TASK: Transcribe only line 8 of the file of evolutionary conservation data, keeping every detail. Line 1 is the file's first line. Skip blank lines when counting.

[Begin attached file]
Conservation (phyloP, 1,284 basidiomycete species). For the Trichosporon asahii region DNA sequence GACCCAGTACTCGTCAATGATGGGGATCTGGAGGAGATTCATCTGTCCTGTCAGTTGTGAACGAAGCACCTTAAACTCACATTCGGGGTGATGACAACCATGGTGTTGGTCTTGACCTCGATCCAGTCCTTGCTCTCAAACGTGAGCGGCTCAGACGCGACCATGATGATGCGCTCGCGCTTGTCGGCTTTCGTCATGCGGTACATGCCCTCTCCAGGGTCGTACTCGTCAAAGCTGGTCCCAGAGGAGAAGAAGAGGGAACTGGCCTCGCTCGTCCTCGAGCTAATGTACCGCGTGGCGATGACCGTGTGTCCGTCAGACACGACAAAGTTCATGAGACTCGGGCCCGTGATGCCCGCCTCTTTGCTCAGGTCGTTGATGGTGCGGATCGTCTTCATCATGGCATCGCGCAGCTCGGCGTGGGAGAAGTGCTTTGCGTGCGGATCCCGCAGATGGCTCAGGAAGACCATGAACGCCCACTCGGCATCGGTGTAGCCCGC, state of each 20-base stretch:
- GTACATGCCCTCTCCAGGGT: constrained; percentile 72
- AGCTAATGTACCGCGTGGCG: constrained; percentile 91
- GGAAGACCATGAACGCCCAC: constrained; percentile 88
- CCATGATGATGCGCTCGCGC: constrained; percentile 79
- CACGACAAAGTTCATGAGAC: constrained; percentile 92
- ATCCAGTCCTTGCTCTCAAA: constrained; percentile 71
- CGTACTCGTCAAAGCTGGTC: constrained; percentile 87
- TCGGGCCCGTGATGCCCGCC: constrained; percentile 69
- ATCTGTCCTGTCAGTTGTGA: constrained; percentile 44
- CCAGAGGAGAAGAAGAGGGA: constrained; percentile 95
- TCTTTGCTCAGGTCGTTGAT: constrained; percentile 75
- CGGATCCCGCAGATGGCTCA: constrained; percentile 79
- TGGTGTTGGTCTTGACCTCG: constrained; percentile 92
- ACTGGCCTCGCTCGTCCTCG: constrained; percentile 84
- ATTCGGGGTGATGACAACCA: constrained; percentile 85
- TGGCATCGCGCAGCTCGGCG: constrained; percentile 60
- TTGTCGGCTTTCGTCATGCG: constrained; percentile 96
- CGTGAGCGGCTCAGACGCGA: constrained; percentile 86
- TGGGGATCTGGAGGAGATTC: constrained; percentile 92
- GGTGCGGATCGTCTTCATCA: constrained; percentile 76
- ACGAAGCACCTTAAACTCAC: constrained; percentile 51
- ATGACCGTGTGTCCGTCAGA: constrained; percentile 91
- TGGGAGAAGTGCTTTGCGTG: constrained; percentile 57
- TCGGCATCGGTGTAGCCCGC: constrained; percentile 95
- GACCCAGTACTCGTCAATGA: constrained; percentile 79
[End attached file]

- CGTACTCGTCAAAGCTGGTC: constrained; percentile 87